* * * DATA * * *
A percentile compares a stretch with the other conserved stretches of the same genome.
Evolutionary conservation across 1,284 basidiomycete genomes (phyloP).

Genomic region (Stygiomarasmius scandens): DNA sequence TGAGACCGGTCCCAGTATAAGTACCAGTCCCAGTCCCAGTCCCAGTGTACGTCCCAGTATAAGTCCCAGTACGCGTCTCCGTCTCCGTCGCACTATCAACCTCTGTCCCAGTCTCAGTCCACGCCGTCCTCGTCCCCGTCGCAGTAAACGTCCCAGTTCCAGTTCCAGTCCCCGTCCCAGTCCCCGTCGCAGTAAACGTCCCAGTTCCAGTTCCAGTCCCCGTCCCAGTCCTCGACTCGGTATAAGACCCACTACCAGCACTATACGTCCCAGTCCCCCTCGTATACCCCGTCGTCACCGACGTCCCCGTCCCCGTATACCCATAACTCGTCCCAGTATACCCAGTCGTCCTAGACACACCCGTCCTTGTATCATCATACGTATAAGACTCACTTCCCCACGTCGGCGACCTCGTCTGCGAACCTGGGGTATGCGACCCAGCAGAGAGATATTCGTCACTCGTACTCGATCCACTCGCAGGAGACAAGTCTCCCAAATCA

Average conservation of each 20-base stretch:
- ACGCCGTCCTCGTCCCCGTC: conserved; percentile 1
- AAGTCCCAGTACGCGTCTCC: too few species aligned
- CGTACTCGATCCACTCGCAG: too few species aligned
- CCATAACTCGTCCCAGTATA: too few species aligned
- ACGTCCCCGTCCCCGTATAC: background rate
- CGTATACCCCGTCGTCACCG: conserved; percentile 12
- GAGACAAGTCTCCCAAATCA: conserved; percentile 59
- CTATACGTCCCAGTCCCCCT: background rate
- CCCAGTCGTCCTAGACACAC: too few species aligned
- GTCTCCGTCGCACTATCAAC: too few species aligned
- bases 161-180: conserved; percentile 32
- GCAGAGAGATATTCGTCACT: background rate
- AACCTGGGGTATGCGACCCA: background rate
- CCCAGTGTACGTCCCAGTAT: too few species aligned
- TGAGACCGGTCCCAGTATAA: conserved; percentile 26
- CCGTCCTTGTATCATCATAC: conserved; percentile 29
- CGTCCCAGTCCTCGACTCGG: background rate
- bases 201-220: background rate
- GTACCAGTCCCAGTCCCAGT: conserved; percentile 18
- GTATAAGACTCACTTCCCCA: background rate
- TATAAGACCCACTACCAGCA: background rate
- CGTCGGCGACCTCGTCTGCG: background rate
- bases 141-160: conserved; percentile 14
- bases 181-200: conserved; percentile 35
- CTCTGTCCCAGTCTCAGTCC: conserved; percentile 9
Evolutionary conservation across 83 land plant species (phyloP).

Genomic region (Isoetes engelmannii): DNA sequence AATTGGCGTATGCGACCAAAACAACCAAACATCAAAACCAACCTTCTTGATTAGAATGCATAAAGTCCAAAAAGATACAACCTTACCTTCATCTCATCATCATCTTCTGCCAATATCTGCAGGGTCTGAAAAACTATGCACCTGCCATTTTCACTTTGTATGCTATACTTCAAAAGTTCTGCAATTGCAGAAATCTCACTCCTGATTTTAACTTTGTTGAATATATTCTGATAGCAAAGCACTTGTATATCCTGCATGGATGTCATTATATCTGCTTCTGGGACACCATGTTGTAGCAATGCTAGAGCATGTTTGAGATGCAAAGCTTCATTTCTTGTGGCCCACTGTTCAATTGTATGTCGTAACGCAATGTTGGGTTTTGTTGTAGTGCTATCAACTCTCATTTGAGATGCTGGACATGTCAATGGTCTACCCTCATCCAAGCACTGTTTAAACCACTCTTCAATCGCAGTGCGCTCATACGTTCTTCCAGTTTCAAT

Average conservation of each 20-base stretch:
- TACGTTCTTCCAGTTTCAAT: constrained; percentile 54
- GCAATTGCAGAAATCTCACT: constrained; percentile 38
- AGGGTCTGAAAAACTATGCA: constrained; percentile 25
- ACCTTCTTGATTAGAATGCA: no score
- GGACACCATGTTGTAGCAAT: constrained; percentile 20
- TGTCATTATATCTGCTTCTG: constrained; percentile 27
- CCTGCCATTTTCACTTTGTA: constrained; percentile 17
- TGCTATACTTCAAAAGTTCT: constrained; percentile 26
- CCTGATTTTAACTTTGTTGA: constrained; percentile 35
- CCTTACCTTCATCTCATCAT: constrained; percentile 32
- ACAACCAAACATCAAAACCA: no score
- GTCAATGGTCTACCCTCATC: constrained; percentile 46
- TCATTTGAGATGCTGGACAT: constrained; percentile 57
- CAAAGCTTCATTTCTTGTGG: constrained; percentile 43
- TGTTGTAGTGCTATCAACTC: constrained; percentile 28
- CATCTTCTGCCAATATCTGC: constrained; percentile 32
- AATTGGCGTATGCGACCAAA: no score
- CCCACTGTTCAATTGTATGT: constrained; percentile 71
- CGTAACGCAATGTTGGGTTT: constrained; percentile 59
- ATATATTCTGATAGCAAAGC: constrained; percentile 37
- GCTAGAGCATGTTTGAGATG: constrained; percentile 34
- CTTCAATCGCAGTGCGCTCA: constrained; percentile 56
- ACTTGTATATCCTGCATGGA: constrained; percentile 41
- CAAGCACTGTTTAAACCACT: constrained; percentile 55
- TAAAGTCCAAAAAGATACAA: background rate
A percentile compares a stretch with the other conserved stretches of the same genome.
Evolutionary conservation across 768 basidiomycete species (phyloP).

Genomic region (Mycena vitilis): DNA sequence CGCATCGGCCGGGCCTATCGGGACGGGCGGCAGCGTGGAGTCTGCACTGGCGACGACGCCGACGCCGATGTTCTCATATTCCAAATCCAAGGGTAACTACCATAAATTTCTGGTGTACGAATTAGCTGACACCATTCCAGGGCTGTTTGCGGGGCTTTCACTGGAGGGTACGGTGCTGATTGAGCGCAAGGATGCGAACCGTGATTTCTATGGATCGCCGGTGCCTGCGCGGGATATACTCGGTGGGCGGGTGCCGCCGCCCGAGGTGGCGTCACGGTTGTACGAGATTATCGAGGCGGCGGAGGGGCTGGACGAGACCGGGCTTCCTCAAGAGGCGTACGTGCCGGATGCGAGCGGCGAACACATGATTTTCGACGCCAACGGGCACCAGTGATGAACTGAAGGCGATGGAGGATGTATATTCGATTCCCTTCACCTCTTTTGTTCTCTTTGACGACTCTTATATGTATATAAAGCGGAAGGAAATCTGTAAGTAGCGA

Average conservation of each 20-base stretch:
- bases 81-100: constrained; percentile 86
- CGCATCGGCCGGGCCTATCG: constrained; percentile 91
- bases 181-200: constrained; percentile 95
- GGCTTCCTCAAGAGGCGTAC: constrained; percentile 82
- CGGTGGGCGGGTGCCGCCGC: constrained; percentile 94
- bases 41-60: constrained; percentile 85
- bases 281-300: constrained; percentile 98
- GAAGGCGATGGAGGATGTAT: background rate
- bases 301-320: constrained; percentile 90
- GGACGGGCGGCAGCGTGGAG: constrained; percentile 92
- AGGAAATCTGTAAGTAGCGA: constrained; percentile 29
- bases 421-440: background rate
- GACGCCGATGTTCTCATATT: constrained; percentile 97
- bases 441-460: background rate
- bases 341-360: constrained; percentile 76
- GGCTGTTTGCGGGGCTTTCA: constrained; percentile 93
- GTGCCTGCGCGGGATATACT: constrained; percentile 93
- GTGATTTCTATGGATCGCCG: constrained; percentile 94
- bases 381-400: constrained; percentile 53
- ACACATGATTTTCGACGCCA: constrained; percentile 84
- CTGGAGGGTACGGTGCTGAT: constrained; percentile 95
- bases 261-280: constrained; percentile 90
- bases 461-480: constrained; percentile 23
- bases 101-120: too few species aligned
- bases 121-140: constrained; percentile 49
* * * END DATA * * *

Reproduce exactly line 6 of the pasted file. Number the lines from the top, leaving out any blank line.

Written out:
- AAGTCCCAGTACGCGTCTCC: too few species aligned